Q: Like any teenager, my 15-year-old daughter has a ravenous appetite and will invariably have a hot dog as a snack after school. When she got home the other day, I asked her if she wanted one and she replied in the emphatic affirmative. “Does this surprise me?” I said to her. “No, why should it?” she replied. “It was purely a rhetorical question,” I said. Now comes the crux. She said a proper rhetorical question would have been phrased with “should” rather than “does.” What is your take on this?
A: The form of the question doesn’t really matter. A rhetorical question, no matter how you phrase it, is one “to which no answer is expected, often used for rhetorical effect.”
That definition is from The American Heritage Dictionary of the English Language (5th ed.), and it’s pretty much the same in other dictionaries.
The adjective “rhetorical” in the phrase is defined this way in the Oxford English Dictionary: “Designating a question asked only to produce an effect or make a statement, rather than to elicit an answer or information.”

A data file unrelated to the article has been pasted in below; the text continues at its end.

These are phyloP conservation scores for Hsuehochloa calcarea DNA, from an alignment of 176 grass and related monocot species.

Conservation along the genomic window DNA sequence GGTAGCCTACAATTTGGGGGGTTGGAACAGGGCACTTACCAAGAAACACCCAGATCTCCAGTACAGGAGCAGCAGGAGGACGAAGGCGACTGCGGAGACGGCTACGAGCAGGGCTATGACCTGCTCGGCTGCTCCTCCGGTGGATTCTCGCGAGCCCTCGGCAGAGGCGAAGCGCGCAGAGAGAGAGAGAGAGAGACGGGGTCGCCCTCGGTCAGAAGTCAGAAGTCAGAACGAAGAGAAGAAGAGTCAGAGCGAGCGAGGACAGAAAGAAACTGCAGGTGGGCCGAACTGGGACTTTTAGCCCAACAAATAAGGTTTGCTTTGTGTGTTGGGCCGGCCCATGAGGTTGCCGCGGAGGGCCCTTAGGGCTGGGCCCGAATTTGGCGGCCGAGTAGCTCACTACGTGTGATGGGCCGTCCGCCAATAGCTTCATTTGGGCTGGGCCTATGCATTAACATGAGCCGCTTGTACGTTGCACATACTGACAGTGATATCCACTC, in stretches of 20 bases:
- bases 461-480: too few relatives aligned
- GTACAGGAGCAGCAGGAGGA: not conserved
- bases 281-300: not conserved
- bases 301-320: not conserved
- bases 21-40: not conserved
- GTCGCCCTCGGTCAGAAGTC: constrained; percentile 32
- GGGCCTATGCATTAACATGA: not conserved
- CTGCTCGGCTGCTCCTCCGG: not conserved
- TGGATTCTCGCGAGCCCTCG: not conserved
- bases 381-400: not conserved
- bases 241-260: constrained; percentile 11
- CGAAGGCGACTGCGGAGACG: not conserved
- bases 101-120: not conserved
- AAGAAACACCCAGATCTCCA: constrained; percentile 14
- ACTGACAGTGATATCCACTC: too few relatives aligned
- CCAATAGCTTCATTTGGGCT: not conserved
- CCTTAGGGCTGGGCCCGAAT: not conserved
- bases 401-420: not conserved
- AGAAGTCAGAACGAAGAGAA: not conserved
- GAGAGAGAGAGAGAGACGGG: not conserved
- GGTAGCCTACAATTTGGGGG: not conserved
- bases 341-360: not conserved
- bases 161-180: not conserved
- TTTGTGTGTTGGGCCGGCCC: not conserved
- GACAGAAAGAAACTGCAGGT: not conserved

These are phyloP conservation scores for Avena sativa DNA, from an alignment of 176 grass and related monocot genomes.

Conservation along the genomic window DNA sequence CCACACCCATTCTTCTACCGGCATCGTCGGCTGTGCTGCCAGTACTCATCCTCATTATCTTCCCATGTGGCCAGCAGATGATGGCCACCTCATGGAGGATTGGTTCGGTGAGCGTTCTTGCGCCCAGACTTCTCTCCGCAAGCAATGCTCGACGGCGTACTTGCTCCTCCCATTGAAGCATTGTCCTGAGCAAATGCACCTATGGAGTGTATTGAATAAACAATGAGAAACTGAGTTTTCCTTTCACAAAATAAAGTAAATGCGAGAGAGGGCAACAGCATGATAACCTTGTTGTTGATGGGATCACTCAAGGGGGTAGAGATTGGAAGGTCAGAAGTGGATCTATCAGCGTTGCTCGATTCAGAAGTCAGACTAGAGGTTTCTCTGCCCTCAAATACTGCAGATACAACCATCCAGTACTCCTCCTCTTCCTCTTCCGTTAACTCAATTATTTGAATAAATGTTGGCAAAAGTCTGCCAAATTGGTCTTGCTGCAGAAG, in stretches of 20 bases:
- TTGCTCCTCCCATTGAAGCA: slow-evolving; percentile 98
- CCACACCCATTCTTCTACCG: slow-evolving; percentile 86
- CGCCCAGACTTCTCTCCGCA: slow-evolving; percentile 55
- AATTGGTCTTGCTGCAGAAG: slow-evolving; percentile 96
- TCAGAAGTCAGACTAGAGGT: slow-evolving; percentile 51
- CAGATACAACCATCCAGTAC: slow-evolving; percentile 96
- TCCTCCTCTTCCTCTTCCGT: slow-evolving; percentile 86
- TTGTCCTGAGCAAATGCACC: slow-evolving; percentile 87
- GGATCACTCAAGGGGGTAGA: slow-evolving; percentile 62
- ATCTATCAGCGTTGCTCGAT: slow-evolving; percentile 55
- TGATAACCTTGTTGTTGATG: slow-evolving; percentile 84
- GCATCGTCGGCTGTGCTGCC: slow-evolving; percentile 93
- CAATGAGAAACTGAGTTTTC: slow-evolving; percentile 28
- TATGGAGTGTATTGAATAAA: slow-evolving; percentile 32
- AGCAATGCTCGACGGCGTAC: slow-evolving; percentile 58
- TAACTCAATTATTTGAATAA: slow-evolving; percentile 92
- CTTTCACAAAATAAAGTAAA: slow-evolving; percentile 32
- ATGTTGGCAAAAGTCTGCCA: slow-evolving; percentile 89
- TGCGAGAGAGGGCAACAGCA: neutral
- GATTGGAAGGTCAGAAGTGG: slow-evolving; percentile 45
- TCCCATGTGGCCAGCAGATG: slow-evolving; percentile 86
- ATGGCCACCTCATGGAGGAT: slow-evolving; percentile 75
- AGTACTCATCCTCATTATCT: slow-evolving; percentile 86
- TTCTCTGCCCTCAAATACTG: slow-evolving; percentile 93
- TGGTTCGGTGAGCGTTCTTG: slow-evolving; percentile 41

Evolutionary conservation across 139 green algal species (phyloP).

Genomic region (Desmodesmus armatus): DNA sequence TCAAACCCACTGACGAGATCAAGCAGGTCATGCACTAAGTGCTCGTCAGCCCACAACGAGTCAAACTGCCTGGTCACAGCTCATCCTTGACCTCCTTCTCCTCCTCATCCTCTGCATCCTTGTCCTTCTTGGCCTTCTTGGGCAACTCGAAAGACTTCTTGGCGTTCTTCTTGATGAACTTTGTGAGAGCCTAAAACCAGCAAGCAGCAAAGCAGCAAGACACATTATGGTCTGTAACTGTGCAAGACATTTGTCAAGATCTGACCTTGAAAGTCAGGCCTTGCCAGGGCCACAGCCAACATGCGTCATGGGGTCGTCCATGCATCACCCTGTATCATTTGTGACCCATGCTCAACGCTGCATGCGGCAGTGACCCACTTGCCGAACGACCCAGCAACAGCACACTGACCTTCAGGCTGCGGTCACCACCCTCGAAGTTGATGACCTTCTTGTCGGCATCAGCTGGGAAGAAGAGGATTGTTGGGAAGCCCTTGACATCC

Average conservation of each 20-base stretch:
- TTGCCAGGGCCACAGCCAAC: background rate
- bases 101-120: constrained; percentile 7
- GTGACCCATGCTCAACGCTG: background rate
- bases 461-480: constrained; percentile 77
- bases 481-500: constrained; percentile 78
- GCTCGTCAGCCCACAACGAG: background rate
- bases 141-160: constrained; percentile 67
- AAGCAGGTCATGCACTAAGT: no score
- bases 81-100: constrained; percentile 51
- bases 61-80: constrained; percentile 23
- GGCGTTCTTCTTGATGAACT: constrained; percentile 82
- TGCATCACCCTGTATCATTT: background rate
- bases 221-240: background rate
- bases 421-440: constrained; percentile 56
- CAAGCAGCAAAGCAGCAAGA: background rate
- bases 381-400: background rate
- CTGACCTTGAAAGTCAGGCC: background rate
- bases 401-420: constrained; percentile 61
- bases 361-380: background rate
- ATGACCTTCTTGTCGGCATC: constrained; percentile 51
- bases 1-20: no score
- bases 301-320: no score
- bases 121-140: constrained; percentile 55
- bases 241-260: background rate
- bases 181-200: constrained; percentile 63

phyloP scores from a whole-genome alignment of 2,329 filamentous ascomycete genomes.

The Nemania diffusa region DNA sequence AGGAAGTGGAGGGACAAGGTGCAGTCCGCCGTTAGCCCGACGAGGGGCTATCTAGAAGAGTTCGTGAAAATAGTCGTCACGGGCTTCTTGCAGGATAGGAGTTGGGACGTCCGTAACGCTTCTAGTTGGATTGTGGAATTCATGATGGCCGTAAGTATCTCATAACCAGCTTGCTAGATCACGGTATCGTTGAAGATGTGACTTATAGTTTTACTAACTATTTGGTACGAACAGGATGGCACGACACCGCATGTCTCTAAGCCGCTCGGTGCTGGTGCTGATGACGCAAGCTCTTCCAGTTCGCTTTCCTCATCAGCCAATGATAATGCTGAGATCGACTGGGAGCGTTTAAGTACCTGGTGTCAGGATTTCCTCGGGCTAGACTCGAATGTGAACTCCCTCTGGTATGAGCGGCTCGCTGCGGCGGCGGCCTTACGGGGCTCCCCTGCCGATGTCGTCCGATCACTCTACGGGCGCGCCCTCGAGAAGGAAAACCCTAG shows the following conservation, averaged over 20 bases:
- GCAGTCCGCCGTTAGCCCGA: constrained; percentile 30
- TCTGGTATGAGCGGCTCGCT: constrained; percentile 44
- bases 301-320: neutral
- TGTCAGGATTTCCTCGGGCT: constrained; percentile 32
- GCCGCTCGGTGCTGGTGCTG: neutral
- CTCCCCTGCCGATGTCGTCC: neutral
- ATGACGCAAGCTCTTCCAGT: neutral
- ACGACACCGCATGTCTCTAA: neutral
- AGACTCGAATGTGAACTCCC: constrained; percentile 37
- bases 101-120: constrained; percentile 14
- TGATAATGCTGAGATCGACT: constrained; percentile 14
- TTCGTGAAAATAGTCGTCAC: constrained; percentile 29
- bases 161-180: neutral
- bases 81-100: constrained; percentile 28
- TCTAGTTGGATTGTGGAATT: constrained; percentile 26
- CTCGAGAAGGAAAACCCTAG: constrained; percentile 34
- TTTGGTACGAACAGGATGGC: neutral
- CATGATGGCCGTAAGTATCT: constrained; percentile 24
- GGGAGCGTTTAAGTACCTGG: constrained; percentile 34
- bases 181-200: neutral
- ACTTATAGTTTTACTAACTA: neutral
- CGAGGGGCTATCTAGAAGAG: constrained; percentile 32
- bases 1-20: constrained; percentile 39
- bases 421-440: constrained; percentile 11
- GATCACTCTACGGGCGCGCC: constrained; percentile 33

In other words, when you ask a rhetorical question—like “How was I supposed to know it was loaded?” or “Am I supposed to eat this?”—you’re not asking for information. You’re using what sounds like a question in order to make a point.
Published references in the OED indicate that the phrase “rhetorical question” first showed up in English more than 300 years ago.
The dictionary’s earliest example, dating from sometime before 1686, is in a political pamphlet written by the First Earl of Anglesey: “To this Rhetorical Question the Commons pray they may Answer by another Question.”
A 1721 religious tract written by Robert Manning offers an illustration of the phrase as well as the question used for rhetorical effect:
“But, to turn your fine Rhetorical Question upon yourself, cannot you enjoy the Advantages you have over impenitent Sinners, and the Devils without Damning them all to the Pit of Hell for ever?”
Check out our books about the English language